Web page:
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Invited Commentary
December 2018

Empirical Proton Pump Inhibitor Therapy in Children

Author Affiliations
  • 1Department of Otolaryngology, University of Colorado School of Medicine, Aurora
  • 2Division of Pediatric Otolaryngology, Children’s Hospital Colorado, Aurora, Colorado
JAMA Otolaryngol Head Neck Surg. 2018;144(12):1124-1125. doi:10.1001/jamaoto.2018.1952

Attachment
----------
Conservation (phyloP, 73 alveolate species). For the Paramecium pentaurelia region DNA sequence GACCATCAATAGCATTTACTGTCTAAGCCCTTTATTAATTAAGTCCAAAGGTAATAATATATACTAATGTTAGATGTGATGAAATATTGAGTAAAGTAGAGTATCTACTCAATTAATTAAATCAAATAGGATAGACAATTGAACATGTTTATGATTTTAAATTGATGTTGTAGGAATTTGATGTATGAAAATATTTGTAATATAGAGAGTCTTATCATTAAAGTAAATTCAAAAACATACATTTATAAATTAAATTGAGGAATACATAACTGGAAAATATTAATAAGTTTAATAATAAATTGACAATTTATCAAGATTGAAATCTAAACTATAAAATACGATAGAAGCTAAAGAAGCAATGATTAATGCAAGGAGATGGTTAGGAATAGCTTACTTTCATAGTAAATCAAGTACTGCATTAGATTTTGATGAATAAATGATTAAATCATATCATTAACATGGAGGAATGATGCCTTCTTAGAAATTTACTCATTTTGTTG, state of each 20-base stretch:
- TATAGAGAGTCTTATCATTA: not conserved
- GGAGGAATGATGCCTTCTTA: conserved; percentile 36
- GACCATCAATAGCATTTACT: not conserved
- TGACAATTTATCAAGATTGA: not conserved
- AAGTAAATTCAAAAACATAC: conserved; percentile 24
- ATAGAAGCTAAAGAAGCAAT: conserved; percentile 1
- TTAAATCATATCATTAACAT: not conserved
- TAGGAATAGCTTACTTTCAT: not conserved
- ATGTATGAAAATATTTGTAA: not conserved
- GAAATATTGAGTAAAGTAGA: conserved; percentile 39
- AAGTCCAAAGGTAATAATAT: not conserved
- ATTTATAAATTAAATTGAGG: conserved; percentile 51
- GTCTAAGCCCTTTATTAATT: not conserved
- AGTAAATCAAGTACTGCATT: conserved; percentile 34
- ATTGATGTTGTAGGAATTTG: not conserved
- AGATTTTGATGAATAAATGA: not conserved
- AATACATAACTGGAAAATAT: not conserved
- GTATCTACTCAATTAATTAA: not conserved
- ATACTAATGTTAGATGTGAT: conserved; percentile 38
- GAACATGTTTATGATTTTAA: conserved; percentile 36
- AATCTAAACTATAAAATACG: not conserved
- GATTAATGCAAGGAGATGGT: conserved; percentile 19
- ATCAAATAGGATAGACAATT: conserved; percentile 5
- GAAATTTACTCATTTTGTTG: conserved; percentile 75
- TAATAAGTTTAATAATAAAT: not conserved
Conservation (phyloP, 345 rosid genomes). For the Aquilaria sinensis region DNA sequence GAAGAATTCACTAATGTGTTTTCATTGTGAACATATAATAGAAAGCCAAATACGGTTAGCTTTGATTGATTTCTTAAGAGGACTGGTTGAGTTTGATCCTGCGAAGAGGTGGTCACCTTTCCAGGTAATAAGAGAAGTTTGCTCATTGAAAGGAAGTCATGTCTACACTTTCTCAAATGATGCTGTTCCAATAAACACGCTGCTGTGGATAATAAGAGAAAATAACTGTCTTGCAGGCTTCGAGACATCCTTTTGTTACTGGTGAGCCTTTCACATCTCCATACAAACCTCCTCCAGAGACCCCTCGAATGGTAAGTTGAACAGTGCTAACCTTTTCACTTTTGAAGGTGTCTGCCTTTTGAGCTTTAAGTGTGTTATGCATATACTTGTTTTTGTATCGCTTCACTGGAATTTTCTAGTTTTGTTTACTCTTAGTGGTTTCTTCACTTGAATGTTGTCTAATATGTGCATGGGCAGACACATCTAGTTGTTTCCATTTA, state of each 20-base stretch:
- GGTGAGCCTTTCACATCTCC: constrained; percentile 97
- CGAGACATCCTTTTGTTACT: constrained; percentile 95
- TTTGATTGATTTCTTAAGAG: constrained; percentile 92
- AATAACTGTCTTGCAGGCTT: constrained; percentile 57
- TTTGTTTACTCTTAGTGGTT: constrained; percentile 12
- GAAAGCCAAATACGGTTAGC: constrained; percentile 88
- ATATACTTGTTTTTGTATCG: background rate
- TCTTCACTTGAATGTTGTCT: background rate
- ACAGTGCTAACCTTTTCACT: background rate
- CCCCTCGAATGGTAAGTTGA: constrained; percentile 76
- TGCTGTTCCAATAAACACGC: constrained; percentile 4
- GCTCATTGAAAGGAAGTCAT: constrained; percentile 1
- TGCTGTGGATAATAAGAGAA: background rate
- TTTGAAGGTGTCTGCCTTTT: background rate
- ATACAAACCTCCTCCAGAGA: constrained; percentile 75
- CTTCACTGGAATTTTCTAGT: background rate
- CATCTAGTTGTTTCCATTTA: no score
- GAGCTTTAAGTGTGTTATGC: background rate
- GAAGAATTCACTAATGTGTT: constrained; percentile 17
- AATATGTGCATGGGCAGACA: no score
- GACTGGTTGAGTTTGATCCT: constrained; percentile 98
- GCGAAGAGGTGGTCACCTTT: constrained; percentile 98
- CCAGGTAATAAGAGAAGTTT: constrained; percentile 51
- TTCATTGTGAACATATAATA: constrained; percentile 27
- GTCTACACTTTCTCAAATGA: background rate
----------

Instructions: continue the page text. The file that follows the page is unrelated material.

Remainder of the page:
For over a decade, publications in medical literature have raised several concerns regarding the use of proton pump inhibitors (PPIs). More recently, the pace of publication has quickened. This class of medications has been associated with pulmonary and gastrointestinal negative effects both in adults and children. For children, concern exists regarding elevated rates of viral and bacterial infections of the gastrointestinal tract, including Clostridium difficile, as well as increases in bacterial pneumonia. Changes in the microbiome may be related to these negative effects, and the length of PPI use may not matter. Although these concerns have been raised through studies that demonstrate correlation rather than cause and effect, word is getting out in gastroenterology, pediatrics, and neonatology. These findings have spread more slowly to those closely related fields of pulmonology and otolaryngology. These are fields in which physicians may be very comfortable and familiar with prescribing this class of medications to their pediatric patients, yet may be less aware of possible adverse effects than gastroenterologists and pediatricians.

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